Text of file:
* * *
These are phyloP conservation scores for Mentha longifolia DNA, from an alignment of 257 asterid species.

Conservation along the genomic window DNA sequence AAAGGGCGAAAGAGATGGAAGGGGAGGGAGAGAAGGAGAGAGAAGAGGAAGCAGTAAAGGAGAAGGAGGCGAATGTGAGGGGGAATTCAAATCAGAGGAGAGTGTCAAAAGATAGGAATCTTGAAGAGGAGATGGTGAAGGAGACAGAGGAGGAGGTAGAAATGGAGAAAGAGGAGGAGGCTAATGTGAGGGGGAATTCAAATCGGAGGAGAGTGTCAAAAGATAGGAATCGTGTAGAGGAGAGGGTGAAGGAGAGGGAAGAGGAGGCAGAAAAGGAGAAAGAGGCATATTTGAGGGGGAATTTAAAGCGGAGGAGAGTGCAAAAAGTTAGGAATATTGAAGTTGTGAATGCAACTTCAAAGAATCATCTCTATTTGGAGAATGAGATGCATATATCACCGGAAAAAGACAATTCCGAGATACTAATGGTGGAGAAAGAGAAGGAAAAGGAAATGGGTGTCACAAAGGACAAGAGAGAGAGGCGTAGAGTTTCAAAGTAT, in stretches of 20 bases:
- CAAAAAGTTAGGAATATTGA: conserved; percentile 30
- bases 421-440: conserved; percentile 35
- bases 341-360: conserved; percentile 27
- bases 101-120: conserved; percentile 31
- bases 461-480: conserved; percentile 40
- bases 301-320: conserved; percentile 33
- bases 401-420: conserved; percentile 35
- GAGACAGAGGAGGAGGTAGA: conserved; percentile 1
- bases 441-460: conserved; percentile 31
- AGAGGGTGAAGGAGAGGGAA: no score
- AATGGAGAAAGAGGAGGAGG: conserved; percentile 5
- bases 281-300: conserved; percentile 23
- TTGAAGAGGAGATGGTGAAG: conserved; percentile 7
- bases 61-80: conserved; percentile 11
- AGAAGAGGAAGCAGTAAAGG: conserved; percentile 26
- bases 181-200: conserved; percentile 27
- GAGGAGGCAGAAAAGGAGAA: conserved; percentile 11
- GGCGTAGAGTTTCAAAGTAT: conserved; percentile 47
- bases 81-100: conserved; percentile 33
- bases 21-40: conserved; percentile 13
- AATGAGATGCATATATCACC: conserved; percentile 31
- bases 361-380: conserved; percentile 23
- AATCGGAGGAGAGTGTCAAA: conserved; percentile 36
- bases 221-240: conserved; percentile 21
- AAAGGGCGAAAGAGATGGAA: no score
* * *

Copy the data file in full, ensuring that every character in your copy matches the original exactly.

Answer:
These are phyloP conservation scores for Mentha longifolia DNA, from an alignment of 257 asterid species.

Conservation along the genomic window DNA sequence AAAGGGCGAAAGAGATGGAAGGGGAGGGAGAGAAGGAGAGAGAAGAGGAAGCAGTAAAGGAGAAGGAGGCGAATGTGAGGGGGAATTCAAATCAGAGGAGAGTGTCAAAAGATAGGAATCTTGAAGAGGAGATGGTGAAGGAGACAGAGGAGGAGGTAGAAATGGAGAAAGAGGAGGAGGCTAATGTGAGGGGGAATTCAAATCGGAGGAGAGTGTCAAAAGATAGGAATCGTGTAGAGGAGAGGGTGAAGGAGAGGGAAGAGGAGGCAGAAAAGGAGAAAGAGGCATATTTGAGGGGGAATTTAAAGCGGAGGAGAGTGCAAAAAGTTAGGAATATTGAAGTTGTGAATGCAACTTCAAAGAATCATCTCTATTTGGAGAATGAGATGCATATATCACCGGAAAAAGACAATTCCGAGATACTAATGGTGGAGAAAGAGAAGGAAAAGGAAATGGGTGTCACAAAGGACAAGAGAGAGAGGCGTAGAGTTTCAAAGTAT, in stretches of 20 bases:
- CAAAAAGTTAGGAATATTGA: conserved; percentile 30
- bases 421-440: conserved; percentile 35
- bases 341-360: conserved; percentile 27
- bases 101-120: conserved; percentile 31
- bases 461-480: conserved; percentile 40
- bases 301-320: conserved; percentile 33
- bases 401-420: conserved; percentile 35
- GAGACAGAGGAGGAGGTAGA: conserved; percentile 1
- bases 441-460: conserved; percentile 31
- AGAGGGTGAAGGAGAGGGAA: no score
- AATGGAGAAAGAGGAGGAGG: conserved; percentile 5
- bases 281-300: conserved; percentile 23
- TTGAAGAGGAGATGGTGAAG: conserved; percentile 7
- bases 61-80: conserved; percentile 11
- AGAAGAGGAAGCAGTAAAGG: conserved; percentile 26
- bases 181-200: conserved; percentile 27
- GAGGAGGCAGAAAAGGAGAA: conserved; percentile 11
- GGCGTAGAGTTTCAAAGTAT: conserved; percentile 47
- bases 81-100: conserved; percentile 33
- bases 21-40: conserved; percentile 13
- AATGAGATGCATATATCACC: conserved; percentile 31
- bases 361-380: conserved; percentile 23
- AATCGGAGGAGAGTGTCAAA: conserved; percentile 36
- bases 221-240: conserved; percentile 21
- AAAGGGCGAAAGAGATGGAA: no score